Half of the family’s apartment had ongoing water damage and was covered in mold, but the landlord refused to fix the problem. Sheila agreed to help them, and within minutes of her clear citation of the family’s legal rights in a mediation session with the landlord, the case was settled, with the family getting back some of their rent money and being placed in a new apartment. The justice that was done opened Sheila’s eyes even more to the good she could do with her law degree.
In January of 2012, the Lord led Joe and Sheila to initiate a new program in SRMCDC’s ministry: the Scranton Road Legal Clinic, headed by Sheila. Today she and other volunteers offer workshops and advice for people who come in, empowering them to represent themselves in court (which Sheila said people do amazingly well).
But the help doesn’t stop with advice and instruction in the law. “In every legal case, there’s a lack of peace,” Sheila explained. “Damage and broken situations still remain even once family situations are resolved. . . . So we also provide people with a support network that can include prayer, encouragement, counseling, and financial counseling. We really want to be about helping the individual and family in a holistic way.”
Though Joe does do legal work through their practice and through Scranton Road’s Legal Clinic, his primary focus continues to be education. He presently works as the Program Director for SRMCDC’s Youth Jobs Partnership (YJP) Program, which places volunteers in high schools during the school day to help students learn practical skills such as job training, resumé writing, conflict resolution and teamwork, and setting and meeting goals. “We’re really blessed to have the opportunity to work closely with metro Cleveland schools, and to have that kind of access and favor,” he said.
Students can also choose to be part of YJP’s After-School Mentoring Program, which meets once a week at a local church. There students receive more advanced employment-readiness and character-building training. The after-school program also provides students with the opportunity to trust in Jesus and be discipled by caring Christians, which many students in the program eagerly choose.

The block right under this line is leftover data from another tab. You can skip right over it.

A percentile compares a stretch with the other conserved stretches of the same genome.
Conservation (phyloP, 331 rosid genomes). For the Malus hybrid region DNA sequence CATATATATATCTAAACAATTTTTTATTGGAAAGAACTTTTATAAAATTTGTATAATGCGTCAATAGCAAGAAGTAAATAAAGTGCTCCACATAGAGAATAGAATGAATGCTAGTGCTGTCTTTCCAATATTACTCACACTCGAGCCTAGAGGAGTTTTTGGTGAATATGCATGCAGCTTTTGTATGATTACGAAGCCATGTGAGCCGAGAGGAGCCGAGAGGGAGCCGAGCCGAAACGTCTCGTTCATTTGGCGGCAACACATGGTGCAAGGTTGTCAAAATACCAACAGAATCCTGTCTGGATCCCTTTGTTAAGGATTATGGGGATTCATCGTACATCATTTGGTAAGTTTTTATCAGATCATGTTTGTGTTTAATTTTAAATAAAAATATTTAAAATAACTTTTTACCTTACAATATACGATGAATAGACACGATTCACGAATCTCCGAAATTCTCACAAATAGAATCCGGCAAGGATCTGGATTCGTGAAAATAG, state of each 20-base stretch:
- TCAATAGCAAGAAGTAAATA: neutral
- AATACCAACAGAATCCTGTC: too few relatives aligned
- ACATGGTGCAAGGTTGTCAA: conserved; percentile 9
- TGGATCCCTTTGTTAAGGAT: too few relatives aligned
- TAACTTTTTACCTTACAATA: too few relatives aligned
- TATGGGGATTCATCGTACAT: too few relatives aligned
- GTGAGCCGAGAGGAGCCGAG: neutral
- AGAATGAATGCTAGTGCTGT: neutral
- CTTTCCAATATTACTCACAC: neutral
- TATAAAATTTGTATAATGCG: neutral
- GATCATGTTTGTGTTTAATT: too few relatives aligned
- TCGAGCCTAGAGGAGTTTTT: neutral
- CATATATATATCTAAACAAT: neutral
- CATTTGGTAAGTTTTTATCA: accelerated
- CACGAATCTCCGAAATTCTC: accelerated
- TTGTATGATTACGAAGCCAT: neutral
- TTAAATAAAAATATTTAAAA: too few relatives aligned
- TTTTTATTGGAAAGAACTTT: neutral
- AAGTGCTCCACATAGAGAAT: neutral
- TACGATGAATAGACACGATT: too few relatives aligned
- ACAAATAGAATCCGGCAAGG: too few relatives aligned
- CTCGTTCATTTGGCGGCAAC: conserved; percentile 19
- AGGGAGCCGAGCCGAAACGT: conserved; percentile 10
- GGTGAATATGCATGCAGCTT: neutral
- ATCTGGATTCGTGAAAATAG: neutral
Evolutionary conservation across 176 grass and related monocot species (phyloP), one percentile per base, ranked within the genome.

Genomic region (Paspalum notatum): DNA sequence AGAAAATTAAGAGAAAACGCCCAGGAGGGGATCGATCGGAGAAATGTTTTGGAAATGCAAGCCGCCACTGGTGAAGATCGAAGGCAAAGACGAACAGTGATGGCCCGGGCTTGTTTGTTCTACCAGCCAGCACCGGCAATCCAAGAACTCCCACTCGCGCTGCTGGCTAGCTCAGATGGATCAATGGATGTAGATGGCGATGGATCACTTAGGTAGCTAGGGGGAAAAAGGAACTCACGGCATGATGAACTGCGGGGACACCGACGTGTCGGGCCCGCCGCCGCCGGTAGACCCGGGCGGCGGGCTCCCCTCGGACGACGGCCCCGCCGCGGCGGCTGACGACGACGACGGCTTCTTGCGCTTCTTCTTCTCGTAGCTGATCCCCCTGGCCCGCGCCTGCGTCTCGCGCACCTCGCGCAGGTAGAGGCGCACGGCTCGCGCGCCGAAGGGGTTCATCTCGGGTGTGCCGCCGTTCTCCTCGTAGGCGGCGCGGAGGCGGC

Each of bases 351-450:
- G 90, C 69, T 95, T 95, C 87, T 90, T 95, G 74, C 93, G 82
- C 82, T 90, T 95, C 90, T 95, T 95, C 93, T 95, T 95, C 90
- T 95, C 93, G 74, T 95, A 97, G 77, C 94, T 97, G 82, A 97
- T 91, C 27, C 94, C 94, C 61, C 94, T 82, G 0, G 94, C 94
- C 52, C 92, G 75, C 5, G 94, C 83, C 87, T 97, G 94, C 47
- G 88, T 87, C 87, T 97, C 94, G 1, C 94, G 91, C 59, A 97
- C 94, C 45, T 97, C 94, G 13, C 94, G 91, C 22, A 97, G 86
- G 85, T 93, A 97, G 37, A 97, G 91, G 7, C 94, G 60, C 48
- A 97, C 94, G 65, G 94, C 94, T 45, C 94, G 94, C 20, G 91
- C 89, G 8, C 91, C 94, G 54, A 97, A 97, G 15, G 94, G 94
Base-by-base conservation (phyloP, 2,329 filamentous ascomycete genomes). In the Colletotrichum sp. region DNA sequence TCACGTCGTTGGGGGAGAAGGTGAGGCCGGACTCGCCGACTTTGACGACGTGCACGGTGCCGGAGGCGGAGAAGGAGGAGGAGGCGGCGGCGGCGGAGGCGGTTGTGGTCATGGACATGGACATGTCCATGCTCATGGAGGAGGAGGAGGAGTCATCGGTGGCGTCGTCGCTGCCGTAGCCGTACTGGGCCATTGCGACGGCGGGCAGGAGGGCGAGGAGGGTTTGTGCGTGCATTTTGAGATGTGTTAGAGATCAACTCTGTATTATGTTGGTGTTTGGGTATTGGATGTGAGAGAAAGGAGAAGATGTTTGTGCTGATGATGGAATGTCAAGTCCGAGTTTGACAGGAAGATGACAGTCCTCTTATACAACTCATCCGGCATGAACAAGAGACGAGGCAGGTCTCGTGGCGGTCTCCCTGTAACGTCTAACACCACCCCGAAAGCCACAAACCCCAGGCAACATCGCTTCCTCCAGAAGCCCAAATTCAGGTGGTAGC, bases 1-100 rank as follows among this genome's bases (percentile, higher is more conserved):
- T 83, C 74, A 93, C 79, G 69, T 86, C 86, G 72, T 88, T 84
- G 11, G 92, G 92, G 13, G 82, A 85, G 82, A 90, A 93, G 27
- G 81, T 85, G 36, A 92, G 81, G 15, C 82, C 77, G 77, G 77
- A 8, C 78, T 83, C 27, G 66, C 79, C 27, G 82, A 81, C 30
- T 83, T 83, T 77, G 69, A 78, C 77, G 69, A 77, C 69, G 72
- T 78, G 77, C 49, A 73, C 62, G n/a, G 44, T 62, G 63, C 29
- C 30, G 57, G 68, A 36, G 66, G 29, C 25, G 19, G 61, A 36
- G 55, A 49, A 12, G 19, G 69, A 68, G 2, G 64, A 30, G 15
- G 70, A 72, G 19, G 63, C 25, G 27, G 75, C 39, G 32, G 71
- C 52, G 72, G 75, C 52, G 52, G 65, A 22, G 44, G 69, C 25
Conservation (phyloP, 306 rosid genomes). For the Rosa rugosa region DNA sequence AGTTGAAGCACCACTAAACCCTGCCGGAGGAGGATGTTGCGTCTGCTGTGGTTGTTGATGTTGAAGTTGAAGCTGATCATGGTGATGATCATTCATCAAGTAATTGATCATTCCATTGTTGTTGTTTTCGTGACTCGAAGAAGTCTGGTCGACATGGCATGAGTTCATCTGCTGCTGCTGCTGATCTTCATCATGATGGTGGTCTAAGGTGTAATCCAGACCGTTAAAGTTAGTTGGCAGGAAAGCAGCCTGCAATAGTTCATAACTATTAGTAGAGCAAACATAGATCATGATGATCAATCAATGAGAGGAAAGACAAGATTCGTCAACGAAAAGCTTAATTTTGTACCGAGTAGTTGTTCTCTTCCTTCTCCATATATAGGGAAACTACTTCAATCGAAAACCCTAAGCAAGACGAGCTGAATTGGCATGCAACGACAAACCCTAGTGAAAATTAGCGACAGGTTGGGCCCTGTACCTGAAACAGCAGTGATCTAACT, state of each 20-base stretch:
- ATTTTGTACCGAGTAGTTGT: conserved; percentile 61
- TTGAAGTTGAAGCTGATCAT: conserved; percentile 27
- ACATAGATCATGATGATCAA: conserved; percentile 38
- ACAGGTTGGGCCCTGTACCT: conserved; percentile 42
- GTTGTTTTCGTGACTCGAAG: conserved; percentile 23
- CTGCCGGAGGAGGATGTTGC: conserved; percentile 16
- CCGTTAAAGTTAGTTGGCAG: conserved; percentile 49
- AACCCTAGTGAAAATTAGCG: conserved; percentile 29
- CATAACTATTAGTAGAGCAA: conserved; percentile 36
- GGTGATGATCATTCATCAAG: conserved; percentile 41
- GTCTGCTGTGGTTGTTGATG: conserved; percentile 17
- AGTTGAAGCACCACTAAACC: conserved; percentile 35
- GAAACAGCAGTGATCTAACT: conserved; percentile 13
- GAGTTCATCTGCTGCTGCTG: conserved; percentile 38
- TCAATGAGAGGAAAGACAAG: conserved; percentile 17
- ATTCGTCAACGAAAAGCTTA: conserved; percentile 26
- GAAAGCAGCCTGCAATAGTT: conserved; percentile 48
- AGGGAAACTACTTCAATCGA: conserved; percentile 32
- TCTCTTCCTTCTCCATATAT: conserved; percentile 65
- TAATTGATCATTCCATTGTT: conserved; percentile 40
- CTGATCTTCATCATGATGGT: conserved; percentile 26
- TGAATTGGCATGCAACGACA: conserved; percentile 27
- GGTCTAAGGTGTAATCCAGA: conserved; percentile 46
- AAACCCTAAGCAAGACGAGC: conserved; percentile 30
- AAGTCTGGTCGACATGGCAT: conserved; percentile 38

Joe and Sheila both point to the crucial ways InterVarsity prepared them for their current ministry. Joe said he’s particularly grateful for the leadership opportunities he had in InterVarsity as a student. “You learn the types of things God has equipped you to be good at,” he said. “InterVarsity helped equip us to be effective leaders in the church. The ministry I do now—a lot of that comes from the training and development I received when I was in InterVarsity.”
For Sheila, InterVarsity’s focus on God’s redemption of the world, and on the ways he’s bringing his kingdom to earth, really stood out in college. It’s clearly a value that’s at play in both her and Joe as they love and serve and learn from their urban community.
“This work can be really draining,” she admitted, “but God shows me a lot that he brought us here, he made us in his image, to help bring his kingdom in this work. As difficult as that is, it really is the only fulfillment we can find—unifying our work to his purpose. He gives us this life as an opportunity and privilege to serve him and play a part in bringing his kingdom back”—a privilege Joe and Sheila are still embracing strongly in their post-college years.
To read more alumni stories, go to http://www.intervarsity.org/alumni/stories.